The new study also adds insights about climate indicators at Mount Washington and Pinkham Notch from the 1930s through 2018, including snow season start and end, frost days, ice days, thaw days, snow depth, snowmaking days before Christmas, and growing season start and end, similar to those developed by Contosta et al. (2019).
“We used the data but looked at it from a different lens,” Murray said. “We looked at winter conditions and other indicators that people generally talk about, like snow arrival.”
All monthly minimum and maximum temperature trends were warmer, though not all significantly so, at the summit and Pinkham Notch, except for maximum temperatures during October at Pinkham Notch and June at the summit.
“We definitely are seeing the signal of climate warming at these two sites,” Murray said during her recent Science in the Mountains
The average annual temperature is warming 0.18 °F per decade at the summit and 0.25 °F at Pinkham Notch. Evidence of a changing winter season, while happening at both sites, is most dramatic at Pinkham Notch, where the average winter temperature is warming 0.40 °F per decade. This trend is consistent with what is being observed at lower elevations across the region.
On the summit, spring is warming fastest, at about 0.25 °F per decade on average.
Other climate indicators provide a sense of the condition of winter at higher elevations in the White Mountains. Mount Washington's summit is experiencing 1.8 fewer frost days (minimum daily temperature below 32 °F) per decade and 1.8 fewer ice days (maximum daily temperature below 32 °F) per decade. The length of the growing season on the summit is also increasing at 1.8 days per decade, potentially changing the life cycle of alpine plants and flowers.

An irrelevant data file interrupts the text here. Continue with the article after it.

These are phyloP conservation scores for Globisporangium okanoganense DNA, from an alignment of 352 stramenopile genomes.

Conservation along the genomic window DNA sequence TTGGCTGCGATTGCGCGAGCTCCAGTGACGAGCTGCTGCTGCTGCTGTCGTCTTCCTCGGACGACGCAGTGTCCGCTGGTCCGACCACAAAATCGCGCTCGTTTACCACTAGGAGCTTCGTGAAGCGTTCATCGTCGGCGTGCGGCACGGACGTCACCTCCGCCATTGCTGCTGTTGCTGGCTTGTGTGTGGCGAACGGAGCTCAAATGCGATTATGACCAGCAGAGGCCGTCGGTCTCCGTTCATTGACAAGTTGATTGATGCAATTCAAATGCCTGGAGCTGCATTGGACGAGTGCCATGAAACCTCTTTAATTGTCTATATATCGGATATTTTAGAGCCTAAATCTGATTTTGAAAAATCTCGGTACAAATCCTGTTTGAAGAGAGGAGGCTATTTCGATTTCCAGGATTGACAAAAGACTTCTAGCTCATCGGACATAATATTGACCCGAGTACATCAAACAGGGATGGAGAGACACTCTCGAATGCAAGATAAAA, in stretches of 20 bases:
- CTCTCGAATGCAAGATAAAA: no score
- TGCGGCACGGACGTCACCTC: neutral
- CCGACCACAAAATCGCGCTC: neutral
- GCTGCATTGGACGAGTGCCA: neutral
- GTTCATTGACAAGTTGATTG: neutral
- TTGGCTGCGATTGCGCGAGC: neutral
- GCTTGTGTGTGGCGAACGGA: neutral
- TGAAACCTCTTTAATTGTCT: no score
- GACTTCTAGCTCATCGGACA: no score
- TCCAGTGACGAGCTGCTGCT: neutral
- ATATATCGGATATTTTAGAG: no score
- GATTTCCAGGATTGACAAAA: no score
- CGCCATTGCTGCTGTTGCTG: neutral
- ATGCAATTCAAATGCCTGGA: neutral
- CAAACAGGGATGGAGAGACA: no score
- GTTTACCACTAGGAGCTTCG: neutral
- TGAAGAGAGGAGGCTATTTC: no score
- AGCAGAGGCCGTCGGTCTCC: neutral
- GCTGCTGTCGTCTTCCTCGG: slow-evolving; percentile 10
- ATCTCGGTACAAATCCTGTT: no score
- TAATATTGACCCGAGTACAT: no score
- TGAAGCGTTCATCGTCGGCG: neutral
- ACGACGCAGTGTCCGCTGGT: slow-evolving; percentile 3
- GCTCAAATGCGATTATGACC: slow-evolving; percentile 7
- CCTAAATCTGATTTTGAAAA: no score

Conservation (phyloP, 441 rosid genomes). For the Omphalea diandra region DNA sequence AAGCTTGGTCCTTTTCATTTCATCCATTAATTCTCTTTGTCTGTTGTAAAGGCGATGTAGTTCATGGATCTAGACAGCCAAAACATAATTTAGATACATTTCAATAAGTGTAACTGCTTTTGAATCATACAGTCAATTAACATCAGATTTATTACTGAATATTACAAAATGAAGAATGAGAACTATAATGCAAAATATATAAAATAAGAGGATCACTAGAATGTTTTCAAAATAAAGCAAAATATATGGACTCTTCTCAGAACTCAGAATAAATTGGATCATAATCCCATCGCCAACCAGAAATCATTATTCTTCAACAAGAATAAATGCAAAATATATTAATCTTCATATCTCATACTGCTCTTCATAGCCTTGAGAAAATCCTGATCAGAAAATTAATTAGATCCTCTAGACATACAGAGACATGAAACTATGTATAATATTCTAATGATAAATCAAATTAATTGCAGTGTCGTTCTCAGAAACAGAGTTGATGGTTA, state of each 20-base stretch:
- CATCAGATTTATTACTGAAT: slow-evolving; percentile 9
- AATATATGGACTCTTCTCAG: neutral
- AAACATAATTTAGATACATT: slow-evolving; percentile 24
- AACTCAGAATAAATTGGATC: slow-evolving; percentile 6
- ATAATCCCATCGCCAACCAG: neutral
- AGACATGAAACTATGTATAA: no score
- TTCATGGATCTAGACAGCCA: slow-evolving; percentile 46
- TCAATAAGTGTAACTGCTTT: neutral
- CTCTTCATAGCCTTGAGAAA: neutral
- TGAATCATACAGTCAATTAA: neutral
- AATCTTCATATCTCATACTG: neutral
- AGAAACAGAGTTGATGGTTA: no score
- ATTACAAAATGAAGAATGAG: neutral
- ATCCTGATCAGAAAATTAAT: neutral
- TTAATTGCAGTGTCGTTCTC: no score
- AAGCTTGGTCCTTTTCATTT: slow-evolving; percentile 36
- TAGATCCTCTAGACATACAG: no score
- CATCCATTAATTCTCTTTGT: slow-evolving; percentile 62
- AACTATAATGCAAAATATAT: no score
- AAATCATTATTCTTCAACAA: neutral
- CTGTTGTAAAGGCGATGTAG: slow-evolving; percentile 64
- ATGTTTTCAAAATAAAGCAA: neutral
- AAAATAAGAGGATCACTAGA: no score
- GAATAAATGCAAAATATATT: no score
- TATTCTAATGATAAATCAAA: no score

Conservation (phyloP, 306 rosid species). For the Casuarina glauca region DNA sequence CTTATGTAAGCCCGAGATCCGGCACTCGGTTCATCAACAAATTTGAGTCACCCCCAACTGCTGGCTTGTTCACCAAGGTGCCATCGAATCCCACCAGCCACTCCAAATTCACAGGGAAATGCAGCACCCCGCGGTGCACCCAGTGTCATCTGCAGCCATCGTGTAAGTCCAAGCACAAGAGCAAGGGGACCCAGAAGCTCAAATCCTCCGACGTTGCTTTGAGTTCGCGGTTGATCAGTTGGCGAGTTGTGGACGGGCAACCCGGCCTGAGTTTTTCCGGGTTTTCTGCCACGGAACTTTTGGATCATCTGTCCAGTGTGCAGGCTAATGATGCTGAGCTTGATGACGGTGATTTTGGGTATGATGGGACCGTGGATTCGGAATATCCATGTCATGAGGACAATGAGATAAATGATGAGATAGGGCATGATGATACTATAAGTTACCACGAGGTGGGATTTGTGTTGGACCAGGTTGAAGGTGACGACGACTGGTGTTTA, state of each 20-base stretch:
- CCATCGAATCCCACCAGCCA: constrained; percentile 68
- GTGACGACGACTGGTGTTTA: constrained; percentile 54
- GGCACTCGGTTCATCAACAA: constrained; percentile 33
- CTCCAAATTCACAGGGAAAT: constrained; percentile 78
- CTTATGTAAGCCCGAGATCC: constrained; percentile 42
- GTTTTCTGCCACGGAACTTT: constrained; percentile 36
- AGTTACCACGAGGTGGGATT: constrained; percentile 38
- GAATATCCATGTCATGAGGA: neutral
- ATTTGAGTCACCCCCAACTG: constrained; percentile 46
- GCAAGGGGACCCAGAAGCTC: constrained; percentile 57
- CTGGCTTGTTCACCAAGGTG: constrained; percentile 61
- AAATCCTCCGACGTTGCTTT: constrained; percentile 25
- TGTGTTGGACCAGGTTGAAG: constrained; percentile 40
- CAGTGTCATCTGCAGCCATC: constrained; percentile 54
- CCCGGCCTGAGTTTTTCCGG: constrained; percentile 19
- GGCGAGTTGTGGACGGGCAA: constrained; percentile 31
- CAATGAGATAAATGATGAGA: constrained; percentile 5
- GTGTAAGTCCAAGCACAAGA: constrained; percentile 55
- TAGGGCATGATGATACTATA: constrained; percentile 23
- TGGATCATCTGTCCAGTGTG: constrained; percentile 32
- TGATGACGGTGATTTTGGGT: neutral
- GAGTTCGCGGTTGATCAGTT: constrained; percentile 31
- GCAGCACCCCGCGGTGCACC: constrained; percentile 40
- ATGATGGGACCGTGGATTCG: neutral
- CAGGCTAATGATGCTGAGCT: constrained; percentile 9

“Even though the summit has some different warming trends statistically, I think it is starting to catch up. Because of those other indicators, we think the summit will soon be on its way to warmer winters and what we are seeing elsewhere,” said Murray, who grew up in Freedom, NH and earned her master’s degree from the University of New Hampshire with a focus on biogeochemical cycling. That means she studies how elements like carbon or sulfur move through Earth’s atmosphere and biosphere and impact ecological systems.
A member of AMC’s research department, Murray focuses on science and monitoring in the White Mountains, bringing a science-based perspective to conservation and policy work, such as greenhouse gas reduction programs to address climate change.
Georgia Murray sets up AMC's long-term cloud and rain monitoring site at Lakes of the Clouds Hut. AMC photo.
A core theme of Murray’s career entails diving deep into data to emerge with knowledge that puts climate change in a relatable context. “Understanding the impacts of climate change is very much about how we make it relevant to us. What is it doing locally, and what is it doing globally? We know it is happening, but what is it doing in our back yard.” Murray said.
On the other hand, she added, “we need to be careful about looking at local trends and not generalizing them globally but look at the whole system.”
With the AMC, her key interest is how climate change is playing out in mountains. The organization and its hiking membership care deeply about alpine environments as a resource. Access to MWO’s unique data set along with support from scientific staff at the Observatory’s summit weather station solves a critical challenge, providing researchers at AMC and other scientific organizations with the only source of continuous data for understanding how climate change impacts higher summits in the White Mountains.
If you value MWO’s high-quality data set for understanding climate trends, consider a donation to Mount Washington Observatory, a private, nonprofit institution. Donations from members and corporations are an important source of funding that directly support the continuation of forecasting, climate data, and educational work at the summit of Mount Washington.